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Sonic boom shakes Tillamook County’s Coast

Sailors prepare an F/A-18F Super Hornet for flight operations on the flight deck of the aircraft carrier USS John C. Stennis in the Pacific Ocean, Feb 15, 2019. Photo: Oregon Military Department

Residents and visitors in Tillamook County took to social media on Monday with questions about a boom that shook homes along the coast from the areas of Netarts to Sandlake.
Cody Mann
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While some suspected an explosion or earthquake was responsible, the majority consensus was the sound and shaking were caused by military aircraft. The 142nd Fighter Wing of the Oregon Air National Guard is currently hosting training with FA-18F Super Hornets from the VFA-41 Squadron out of Naval Air Station Lemoore, California.
The jets are conducting dissimilar air combat training, executing realistic scenarios that use advanced aerial tactics to prepare for actual warfare. The training, considered essential to military readiness in support of the Portland Air National Guard Base’s national and state missions, was slated for Aug. 11-23.
Gordon’s Tillamook Weather Center, a popular local social media page run by Tillamook County Sheriff’s Office Lt. Gordon McCraw (who also serves as the county emergency manager), reported that callers began asking about sonic booms around 10 a.m. on Monday, Aug. 12.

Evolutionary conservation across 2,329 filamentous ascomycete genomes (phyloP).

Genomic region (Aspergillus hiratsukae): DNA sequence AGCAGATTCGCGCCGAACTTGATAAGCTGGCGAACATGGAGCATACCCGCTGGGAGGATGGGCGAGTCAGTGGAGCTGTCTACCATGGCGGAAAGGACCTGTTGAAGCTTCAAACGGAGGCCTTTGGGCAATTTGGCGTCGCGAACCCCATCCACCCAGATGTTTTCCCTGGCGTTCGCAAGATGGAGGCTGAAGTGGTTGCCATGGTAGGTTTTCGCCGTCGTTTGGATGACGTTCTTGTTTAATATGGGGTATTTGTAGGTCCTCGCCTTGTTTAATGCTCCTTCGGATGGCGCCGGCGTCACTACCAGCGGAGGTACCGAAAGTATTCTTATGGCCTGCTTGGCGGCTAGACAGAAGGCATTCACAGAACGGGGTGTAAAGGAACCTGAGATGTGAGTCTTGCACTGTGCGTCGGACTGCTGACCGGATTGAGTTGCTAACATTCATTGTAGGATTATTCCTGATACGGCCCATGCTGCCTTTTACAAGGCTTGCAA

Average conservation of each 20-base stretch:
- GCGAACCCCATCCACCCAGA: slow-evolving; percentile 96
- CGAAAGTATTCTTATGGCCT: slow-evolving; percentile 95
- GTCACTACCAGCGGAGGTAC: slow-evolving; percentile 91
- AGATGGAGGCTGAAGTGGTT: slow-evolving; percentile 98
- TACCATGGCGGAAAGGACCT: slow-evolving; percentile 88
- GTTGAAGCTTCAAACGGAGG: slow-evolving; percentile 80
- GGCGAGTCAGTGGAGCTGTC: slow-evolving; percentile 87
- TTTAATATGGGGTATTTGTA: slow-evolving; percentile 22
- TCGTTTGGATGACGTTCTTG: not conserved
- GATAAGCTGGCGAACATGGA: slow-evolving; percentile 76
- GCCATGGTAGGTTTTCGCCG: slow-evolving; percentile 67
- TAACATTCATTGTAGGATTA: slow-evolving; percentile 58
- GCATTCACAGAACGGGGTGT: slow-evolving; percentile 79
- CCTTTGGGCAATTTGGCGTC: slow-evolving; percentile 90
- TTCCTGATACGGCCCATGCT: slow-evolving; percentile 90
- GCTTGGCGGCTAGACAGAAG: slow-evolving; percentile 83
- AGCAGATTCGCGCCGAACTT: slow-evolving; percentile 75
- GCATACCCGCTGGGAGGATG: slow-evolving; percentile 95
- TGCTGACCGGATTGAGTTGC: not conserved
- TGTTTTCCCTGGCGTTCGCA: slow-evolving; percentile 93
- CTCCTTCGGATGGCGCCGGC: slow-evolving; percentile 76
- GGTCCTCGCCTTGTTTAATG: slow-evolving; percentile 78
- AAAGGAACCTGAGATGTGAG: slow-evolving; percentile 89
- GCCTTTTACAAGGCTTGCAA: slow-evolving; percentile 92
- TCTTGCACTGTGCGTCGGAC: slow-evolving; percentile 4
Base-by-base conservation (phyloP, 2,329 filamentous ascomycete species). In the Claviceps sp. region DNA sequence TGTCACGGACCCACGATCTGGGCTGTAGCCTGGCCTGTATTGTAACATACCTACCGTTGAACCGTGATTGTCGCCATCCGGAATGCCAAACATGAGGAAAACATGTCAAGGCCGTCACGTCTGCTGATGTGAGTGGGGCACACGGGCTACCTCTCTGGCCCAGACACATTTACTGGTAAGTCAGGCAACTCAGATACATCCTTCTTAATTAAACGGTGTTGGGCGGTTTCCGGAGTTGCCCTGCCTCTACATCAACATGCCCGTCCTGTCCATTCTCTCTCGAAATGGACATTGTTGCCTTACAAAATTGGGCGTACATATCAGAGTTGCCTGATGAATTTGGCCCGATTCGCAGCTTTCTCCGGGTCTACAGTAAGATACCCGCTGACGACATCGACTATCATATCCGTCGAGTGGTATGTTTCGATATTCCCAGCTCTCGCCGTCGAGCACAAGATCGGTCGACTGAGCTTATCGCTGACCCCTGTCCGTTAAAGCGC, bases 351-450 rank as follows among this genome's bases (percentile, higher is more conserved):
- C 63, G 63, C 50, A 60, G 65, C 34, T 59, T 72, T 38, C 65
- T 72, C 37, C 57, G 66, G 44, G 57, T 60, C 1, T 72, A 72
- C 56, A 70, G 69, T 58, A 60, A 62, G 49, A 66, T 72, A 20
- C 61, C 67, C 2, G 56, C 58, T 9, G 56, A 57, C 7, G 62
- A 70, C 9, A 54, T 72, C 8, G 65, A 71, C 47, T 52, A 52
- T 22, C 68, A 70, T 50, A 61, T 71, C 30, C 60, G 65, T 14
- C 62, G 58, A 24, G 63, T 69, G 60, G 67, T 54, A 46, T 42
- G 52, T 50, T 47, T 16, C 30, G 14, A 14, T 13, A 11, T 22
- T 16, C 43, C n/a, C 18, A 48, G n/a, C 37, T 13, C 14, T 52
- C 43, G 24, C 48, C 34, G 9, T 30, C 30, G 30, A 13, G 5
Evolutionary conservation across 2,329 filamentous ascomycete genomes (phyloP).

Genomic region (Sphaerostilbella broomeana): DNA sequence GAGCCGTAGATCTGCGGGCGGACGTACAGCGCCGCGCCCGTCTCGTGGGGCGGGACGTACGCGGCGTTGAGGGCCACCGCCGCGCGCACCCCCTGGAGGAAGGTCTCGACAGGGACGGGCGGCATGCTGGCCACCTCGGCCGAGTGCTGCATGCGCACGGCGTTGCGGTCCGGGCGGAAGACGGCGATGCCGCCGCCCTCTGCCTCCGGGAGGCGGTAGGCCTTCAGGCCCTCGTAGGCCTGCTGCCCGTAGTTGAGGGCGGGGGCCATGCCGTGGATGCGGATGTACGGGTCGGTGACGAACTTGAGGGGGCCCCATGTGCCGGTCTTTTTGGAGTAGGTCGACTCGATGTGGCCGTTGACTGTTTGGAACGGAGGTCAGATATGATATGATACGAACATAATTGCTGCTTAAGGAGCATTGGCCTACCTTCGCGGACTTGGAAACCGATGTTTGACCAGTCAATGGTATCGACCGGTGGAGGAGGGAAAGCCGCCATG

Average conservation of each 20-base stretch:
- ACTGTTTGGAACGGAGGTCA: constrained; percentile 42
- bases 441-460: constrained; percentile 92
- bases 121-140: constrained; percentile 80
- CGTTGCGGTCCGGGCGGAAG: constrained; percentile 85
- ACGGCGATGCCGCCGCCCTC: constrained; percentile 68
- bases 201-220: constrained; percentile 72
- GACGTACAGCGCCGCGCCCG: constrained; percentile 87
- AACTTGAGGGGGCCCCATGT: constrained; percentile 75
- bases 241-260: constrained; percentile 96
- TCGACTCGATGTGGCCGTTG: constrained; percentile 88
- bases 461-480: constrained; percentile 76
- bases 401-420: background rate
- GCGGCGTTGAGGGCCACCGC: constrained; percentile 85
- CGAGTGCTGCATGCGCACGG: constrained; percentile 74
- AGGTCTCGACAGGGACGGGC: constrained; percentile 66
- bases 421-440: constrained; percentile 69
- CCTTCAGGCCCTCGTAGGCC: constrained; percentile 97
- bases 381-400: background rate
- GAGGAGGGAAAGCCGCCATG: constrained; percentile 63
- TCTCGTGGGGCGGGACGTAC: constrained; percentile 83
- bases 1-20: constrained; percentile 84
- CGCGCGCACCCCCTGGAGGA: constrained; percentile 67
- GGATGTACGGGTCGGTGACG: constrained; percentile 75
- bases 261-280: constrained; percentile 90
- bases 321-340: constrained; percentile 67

McCraw later posted a refresher of an explanation he gave in June regarding sonic booms. He noted that the jets aren’t zooming and booming above Tillamook towns, rather they’re over the ocean just off the coast, adding that how far and fast sonic booms travel is affected by the atmosphere. He said when it’s warmer and wetter the sound travels more.
“Obviously, we are warmer and more muggy these days, and the winds are westerly, which helps the sound move inland further also,” McCraw said.
McCraw wrote that another influence could be temperature inversion, trapping the sound and bouncing it between surface and the inversion level. He said Tillamook County generally has an inversion layer in the morning hours.
“Normally, temperature decreases with height. An inversion is an area where the temperature temporarily rises with height,” McCraw wrote. “Watch the smoke stacks in the morning. If the smoke climbs then stops and spreads out, that is where the inversion is. If it keeps climbing, no inversion is present.”
The 142nd Fighter Wing flies F-15 Eagle fighter jets, guarding the Pacific Northwest skies from northern California to the Canadian border on a 24-hour alert as part of Air Combat Command and the North American Aerospace Defense Command.
The training flights will depart from and land at the Portland International Airport daily after 8 a.m. and will conclude before 4 p.m.

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